For the prosecutor, Peter Bentley and John A. Hartpence.
For the defendants, Charles A. Rooney and John J. Meehan.
Before Justices Parker, Donges and Eastwood.
The opinion of the court was delivered by
DONGES, J. Certiorari was allowed to review the action of the Division of Tax Appeals of the Department of Taxation and Finance in affirming the action of the Hudson County Board of Taxation in increasing the assessment on prosecutor's personal property lying and being in the City of Jersey City as of October 1st, 1942, for the tax year 1943.
It appears that, for the tax year 1943, Jersey City assessed the personal property of the prosecutor in the sum of $30,000; the assessment was filed with the Hudson County Board of Taxation, R.S. 54:4-35; the Hudson County Board of Taxation, in pursuance of R.S. 54:4-46 and 54:4-7, revised and equalized the list, and raised the value of prosecutor's personal property to $50,000; appeal was taken to the County Board, which appeal was dismissed; appeal was then taken to the State Board, which heard the appeal and ordered that the assessment of $50,000 be affirmed and the appeal dismissed. It is this latter action that is sought to be reviewed in this proceeding.
No testimony was presented to the County Board by prosecutor as to the value of the property in question. The attack
seems to have been as to the procedure adopted by the board. No testimony as to the value of its property was offered by prosecutor on the hearing before the State Board. The prosecutor examined the president of the County Board of Taxation and a member of said board as to how they proceeded to revise the assessment list and increase the assessment on its property. They both testified that they and other members of the board examined records and data in its possession and reached determinations as to the value of prosecutor's and other property only after careful study of such data. No other testimony was submitted and no evidence of value was offered by prosecutor. By stipulation it was agreed that the question of whether or not Commissioner Potterton was the legal assessor was not at issue and not in the case. The question, therefore, is reduced to whether the presumption that the County Board acted in good faith and on reasonable evidence in raising the assessment is dispositive of the case.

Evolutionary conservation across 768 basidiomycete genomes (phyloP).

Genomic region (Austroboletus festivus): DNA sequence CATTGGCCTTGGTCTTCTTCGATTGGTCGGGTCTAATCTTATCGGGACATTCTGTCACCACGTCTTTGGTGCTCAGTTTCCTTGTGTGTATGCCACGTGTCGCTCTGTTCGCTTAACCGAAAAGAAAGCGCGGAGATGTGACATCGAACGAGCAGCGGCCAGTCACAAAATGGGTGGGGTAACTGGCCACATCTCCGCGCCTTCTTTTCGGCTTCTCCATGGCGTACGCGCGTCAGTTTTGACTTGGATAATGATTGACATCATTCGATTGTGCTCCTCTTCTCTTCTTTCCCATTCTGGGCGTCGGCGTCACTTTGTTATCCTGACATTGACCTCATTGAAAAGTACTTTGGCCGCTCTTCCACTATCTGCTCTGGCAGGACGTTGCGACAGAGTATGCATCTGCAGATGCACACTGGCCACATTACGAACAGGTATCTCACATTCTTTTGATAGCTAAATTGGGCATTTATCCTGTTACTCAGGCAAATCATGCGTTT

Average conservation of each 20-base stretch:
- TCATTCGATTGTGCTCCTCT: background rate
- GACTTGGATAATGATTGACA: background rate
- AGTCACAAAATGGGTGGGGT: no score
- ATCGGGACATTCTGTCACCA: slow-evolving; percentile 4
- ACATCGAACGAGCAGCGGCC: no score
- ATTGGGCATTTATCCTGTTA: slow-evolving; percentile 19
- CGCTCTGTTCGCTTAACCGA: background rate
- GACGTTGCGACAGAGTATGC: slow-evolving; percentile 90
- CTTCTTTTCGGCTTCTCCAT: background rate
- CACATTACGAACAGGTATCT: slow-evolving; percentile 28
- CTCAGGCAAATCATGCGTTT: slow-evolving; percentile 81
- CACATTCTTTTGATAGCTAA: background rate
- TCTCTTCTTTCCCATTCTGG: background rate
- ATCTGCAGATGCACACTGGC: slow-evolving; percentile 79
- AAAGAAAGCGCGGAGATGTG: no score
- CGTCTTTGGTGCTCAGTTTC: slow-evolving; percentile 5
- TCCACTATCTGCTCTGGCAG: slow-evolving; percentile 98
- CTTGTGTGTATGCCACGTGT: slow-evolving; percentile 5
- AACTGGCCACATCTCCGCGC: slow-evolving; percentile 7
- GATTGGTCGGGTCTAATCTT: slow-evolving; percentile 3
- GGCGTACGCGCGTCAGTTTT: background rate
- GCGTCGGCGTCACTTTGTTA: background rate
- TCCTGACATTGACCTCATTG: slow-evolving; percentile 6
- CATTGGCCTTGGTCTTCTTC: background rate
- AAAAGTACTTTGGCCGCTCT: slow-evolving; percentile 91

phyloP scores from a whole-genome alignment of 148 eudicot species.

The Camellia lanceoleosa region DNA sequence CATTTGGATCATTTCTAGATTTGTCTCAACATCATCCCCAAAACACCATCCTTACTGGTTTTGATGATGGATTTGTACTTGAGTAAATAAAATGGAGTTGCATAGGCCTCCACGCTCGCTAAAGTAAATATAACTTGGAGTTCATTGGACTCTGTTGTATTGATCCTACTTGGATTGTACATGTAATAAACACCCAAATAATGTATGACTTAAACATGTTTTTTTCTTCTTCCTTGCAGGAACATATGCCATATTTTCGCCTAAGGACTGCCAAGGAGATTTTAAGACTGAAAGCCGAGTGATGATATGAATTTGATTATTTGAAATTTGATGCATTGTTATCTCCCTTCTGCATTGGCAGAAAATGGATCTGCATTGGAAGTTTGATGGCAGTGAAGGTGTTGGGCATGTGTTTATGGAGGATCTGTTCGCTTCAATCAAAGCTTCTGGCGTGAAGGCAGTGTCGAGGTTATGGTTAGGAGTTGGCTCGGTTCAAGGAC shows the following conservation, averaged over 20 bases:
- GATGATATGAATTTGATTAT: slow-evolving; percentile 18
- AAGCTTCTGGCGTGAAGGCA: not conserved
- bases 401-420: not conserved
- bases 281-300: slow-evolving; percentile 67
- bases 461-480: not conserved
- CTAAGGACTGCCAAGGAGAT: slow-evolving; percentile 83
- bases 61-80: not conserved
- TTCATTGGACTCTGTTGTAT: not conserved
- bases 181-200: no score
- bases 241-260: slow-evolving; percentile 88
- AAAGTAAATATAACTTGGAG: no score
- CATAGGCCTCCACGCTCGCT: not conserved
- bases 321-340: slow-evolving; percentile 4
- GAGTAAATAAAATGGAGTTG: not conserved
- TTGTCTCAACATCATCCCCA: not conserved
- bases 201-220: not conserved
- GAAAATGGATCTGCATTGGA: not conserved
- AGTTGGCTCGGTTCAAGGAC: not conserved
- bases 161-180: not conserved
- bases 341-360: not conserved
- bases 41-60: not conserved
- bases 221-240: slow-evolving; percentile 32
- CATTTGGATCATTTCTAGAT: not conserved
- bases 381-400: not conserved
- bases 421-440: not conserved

We think it is. In addition to the evidence that the County Board acted only upon information that persuaded it that the assessment should be increased, the burden is upon the taxpayer to show that the property was over valued.
In Newton Trust Co. v. Atwood, 77 N.J.L. 141, it was held: "In the absence of evidence to the contrary, the presumption is that the county board of taxation in revising and correcting the tax lists and duplicates, and in increasing or decreasing the assessed value of any property pursuant to section 4 of the supplement to 'An act for the assessment and collection of taxes' (Pamph. L. 1906, p. 210), acted properly and upon due proof. The burden of proving facts to decrease such assessment rests upon the taxpayer." See, also, Jersey City v. Sun Holding Co., 134 Id. 119. In the latter case it is also said: "And it is the general rule that, on certiorari, the burden is upon the moving party to establish his cause by a preponderance of the evidence." See, also, New Jersey Bell Telephone Co. v. City of Newark, 118 Id. 490, and New Jersey Bell Telephone Co. v. Camden, 122 Id. 270.
In the instant case, the prosecutor was appellant throughout but never made offer of any proof to show that the assessment did not represent ...